Tax Ordinance Seeks to Fix “Mistake”

An ordinance to “amend and restate” an existing 3/4% sales tax ordinance first adopted in 1984 was introduced at last night’s meeting of the Ruston City Council.

The new ordinance seeks to rectify what Mayor Ronny Walker and City Attorney Bill Carter claim is an error in the original tax ordinance document – that is a 20 year limitation on the levy. They say that the proposition passed by the city’s voters had no specific time limit, and the intent of the voters was that the tax should be considered permanent.

However, the actual ordinance document approved unanimously on 11/19/1984 by the Board of Aldermen, and signed by Mayor Elton Pody put a 20 year limit on the tax (pg 8). Collection of the tax began on 1/1/1985.

See here the original document in its entirety, with the proposition as presented to the voters.

This morning, a review of the document on file at the Lincoln Parish Clerk of Court showed it to be the same as the copy we have.

We also reviewed votes held in Lincoln Parish around the time the tax would have expired, and can find no record of a renewal tax vote held by the city.

If the document is legally binding, collection of the tax should have ceased on 12/31/2004.

There appears to be another significant issue in the proposed tax ordinance.

§8. Exclusions and Exemptions. The Governing Authority adopts none of the optional exclusions or exemptions allowed by State sales and use tax law, nor does the Governing Authority adopt any exclusions or exemptions authorized by legislation enacted under Article VI, Section 29 (D)(l) of the Constitution of the State of Louisiana of 1974, that are not allowed as an exclusion or exemption from State sales and use tax. Included within the Tax base is every transaction, whether sales, use, lease or rental, consumption, storage or service, with no exclusions or exemptions except for those mandated upon political subdivisions by the Constitution or statutes of the State of Louisiana, including the Act.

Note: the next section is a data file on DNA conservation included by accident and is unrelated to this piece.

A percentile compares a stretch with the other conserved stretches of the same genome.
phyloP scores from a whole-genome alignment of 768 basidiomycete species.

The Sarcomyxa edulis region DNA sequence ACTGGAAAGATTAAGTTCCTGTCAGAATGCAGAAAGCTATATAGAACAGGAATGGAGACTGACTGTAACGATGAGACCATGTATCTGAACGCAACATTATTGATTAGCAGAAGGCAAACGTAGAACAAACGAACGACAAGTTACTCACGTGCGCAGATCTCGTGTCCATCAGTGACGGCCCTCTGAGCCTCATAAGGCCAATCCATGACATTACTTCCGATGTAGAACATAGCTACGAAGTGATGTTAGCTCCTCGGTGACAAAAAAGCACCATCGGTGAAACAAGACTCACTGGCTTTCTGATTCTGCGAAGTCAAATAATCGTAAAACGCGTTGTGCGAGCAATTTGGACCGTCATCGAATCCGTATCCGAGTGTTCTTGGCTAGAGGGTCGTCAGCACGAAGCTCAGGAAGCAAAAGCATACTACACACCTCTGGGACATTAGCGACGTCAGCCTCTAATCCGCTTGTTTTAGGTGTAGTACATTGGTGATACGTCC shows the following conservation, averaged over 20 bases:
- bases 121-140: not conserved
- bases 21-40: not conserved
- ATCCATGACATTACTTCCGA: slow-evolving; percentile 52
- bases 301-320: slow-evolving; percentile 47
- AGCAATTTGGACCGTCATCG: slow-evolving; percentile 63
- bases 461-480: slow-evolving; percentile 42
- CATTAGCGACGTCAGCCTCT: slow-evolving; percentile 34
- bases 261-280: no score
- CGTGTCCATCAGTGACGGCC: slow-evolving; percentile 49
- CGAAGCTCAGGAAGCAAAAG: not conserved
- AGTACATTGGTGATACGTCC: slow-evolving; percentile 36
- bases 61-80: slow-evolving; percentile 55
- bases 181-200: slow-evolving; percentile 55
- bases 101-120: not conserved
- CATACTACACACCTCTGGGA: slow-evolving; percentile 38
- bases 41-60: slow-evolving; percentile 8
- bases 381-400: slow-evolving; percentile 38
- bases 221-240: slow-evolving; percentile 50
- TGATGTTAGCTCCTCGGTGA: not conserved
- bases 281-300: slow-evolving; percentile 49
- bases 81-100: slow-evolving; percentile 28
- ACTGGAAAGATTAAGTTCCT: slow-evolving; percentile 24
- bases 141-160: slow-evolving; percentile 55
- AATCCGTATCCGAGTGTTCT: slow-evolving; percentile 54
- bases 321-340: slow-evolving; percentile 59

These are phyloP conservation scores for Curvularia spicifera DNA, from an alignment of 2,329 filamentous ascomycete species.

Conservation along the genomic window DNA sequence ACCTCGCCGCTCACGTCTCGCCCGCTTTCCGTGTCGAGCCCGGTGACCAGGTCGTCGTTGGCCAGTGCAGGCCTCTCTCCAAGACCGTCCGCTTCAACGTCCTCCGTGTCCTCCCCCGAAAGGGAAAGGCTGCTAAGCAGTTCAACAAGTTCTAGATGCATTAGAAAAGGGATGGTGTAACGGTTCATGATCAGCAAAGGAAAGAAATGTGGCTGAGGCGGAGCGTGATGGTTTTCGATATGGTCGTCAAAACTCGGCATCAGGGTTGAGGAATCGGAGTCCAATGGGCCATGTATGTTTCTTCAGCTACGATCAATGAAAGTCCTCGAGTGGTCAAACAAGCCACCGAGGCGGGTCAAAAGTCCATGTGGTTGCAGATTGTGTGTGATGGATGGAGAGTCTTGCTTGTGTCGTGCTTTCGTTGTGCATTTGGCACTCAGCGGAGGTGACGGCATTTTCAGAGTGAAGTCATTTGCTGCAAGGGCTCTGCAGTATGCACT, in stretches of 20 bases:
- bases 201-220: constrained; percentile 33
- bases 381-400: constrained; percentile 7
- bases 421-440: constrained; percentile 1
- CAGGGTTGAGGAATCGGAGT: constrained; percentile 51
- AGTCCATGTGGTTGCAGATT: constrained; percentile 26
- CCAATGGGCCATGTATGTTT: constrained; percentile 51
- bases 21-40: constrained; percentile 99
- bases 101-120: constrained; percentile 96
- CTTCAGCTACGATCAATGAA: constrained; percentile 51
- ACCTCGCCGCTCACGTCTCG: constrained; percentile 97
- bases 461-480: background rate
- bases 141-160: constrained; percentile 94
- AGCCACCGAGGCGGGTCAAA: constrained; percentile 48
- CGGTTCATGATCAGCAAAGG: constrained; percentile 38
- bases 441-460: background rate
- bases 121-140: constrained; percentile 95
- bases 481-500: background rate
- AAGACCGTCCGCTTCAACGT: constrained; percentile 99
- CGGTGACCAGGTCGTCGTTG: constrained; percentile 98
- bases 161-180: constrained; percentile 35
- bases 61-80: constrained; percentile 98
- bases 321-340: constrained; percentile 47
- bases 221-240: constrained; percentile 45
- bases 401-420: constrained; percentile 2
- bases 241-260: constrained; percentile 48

This provision may conflict with the original ordinance, which has several pages of exclusions and exemptions from the tax.

In other business, the council adopted property tax rates for the 2019 tax year.

8 Responses to “Tax Ordinance Seeks to Fix “Mistake””

  1. Anonymous Says:

    Doesn’t look like a typo

  2. RobinHood Says:

    Was it a mistake???might have been planned that way.

  3. Anonymous Says:

    So the city collected taxes for how many years without authority? sounds like some folks are due a refund… right?

  4. Anonymous Says:


  5. Anonymous Says:

    Don’t hold your Breath government not likely to give up money already collected.

  6. Anonymous Says:

    Someone posted on facebook. Concerning the .tax assessor employee that refuse to correct a mistake made by him. A perfect example of government employee lying and refusing to correct.

  7. Anonymous Says:

    “The question is,” said Humpty Dumpty, “which is to be master — that’s all.”

  8. Uh Oh Says:

    Is there sales tax on a new or existing home?

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